Sleep paralysis: The disorder from your nightmares
Sleep paralysis is a disorder that is similar to catalepsy. It usually happens before falling asleep, when the rest of your body is relaxed and ready to sleep. During this process, it is normal for your muscles to lock and make you immobile. If your muscles lock before you fall asleep or you wake up before they unlock, you’ll find yourself in a state of sleep paralysis. It’s a state between sleep and awake, and you won’t be able to move.
Sleep paralysis: Causes
Sleep paralysis is caused by weird start to REM (rapid eye movement) sleep. In the REM phase, our brain locks our muscles so that we don’t act things out while we sleep.
One of the main differences between sleep paralysis and catalepsy is that during paralysis, you stay in an in between state of sleeping and being awake, so you may have auditory and visual hallucinations like you would if you were sleeping. This doesn’t happen with catalepsy, but catalepsy does last for much longer.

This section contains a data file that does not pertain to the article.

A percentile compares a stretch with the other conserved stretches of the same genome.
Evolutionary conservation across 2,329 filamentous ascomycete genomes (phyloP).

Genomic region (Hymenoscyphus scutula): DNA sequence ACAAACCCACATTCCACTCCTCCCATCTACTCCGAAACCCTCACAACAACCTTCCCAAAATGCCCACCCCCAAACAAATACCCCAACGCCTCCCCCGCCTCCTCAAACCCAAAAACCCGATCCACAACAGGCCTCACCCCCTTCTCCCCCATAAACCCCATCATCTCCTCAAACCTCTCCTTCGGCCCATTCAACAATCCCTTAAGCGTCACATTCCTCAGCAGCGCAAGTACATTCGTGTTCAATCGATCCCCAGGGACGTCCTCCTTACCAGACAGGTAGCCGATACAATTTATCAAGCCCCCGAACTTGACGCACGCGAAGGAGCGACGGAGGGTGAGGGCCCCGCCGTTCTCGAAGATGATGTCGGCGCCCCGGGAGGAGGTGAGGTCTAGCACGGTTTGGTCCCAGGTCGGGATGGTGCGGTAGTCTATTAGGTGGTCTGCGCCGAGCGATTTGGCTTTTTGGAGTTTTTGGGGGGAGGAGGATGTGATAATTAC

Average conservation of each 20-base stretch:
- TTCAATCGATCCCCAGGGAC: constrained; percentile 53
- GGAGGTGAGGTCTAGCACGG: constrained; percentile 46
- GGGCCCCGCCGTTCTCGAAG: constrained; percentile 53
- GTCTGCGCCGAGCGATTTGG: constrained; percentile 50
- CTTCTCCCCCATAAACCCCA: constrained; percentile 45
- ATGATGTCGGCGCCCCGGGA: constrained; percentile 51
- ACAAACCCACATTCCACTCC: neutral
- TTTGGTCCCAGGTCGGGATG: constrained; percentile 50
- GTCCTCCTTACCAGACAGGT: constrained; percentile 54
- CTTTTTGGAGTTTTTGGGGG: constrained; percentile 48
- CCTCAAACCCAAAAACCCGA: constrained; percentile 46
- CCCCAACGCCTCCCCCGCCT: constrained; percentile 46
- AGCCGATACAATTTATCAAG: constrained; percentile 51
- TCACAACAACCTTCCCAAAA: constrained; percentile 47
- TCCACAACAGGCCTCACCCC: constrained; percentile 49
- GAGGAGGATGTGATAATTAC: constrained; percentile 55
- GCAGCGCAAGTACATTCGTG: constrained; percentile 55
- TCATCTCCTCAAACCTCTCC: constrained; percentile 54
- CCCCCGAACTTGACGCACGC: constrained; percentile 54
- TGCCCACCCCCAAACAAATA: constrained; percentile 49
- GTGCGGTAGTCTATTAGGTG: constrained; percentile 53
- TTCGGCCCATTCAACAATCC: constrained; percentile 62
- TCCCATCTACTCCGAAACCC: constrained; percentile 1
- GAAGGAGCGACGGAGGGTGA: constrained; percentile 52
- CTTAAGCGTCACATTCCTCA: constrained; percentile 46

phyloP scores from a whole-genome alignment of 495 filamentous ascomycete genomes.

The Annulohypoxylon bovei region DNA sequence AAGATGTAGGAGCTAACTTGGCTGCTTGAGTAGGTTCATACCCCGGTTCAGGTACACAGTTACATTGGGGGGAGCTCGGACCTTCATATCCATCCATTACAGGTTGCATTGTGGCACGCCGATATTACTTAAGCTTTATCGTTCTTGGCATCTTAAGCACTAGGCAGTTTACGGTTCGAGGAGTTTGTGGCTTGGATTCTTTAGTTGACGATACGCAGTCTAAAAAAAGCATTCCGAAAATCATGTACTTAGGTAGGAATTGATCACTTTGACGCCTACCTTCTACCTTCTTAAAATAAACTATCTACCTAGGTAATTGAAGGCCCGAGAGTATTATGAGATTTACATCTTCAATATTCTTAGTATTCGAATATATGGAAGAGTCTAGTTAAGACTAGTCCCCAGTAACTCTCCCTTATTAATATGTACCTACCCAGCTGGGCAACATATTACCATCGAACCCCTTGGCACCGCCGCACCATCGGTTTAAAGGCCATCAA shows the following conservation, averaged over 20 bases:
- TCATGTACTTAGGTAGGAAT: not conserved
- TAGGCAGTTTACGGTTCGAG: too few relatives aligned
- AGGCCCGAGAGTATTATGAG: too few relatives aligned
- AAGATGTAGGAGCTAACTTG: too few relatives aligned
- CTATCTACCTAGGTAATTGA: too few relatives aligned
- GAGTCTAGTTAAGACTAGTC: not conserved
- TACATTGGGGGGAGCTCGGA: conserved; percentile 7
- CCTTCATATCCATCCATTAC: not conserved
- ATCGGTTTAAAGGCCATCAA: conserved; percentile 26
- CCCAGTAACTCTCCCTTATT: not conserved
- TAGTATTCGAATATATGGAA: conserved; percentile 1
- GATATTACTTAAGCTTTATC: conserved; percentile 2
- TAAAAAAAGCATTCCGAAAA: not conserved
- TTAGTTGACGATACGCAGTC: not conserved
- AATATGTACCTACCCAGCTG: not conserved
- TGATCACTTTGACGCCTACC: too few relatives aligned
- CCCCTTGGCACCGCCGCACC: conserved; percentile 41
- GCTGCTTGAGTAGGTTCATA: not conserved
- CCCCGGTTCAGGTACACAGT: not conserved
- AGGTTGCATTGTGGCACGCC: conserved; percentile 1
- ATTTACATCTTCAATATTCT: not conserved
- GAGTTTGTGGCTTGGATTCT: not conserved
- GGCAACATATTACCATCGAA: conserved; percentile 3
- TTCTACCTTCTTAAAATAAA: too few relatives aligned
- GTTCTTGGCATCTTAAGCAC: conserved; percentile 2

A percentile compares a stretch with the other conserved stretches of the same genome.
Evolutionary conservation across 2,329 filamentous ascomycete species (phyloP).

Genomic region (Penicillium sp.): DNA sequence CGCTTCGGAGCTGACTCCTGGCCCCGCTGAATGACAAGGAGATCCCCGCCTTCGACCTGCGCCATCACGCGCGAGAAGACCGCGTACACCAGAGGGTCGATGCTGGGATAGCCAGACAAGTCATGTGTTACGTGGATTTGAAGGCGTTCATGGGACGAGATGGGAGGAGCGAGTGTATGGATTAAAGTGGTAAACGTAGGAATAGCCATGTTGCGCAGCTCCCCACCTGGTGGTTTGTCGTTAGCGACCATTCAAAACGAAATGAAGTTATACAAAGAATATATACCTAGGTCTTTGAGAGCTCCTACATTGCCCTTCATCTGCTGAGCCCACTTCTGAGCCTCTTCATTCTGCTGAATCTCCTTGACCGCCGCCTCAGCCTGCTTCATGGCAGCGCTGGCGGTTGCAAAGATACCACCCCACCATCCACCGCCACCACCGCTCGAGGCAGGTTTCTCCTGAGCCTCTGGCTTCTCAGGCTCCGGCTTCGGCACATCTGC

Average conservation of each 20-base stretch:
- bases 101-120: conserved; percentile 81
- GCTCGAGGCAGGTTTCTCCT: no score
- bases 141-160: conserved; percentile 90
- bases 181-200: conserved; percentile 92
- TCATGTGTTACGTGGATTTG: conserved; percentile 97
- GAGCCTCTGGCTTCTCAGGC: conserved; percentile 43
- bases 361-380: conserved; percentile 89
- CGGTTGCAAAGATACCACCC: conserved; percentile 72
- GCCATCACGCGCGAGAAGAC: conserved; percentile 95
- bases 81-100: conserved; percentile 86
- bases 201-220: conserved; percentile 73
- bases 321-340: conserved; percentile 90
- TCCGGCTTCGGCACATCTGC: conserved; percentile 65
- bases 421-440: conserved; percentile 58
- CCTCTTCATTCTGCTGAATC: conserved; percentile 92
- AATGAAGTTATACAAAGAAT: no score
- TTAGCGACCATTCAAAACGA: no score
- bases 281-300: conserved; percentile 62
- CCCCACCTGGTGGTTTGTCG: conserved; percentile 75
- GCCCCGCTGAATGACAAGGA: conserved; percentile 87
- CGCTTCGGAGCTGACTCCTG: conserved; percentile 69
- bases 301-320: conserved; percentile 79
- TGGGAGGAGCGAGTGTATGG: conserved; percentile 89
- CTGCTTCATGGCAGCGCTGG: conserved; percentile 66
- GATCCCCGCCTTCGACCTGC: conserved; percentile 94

During sleep paralysis, you can open your eyes but you are still unable to produce sounds or move your muscles, which causes a sensation of being stuck inside your own body. This impression, along with usually scary hallucinations, causes the subject to be scared, angry, frustrated, frightened, and may even make them feel like they may die, even though there isn’t really any danger.
Those who have sleep paralysis usually come out of it in a few minutes because they are working hard to wake up. When you come out of this state, you should get up and move around a bit. By not doing this, you run the risk of it happening again.
This disorder can affect mentally sound people who may be over-tired or stressed. In these cases, the subject reached REM sleep too quickly, which may cause sleep problems. If it only happens due to tiredness, it isn’t related to any mental issue and the sleep paralysis will resolve itself with the necessary sleep.
Sleep paralysis cases are more common than they seem and have been happening for years. Many superstitions and urban legends have been made around this disorder, just like catalepsy. Many of the documented paranormal phenomenon were really hallucinations produced by this disorder.
Molly is a writer specialized in health and psychology. She is passionate about neuroscience and how the brain works, and is constantly looking for new content from interesting sources. Molly is happy to give or take advice, and is always working to educate and inspire.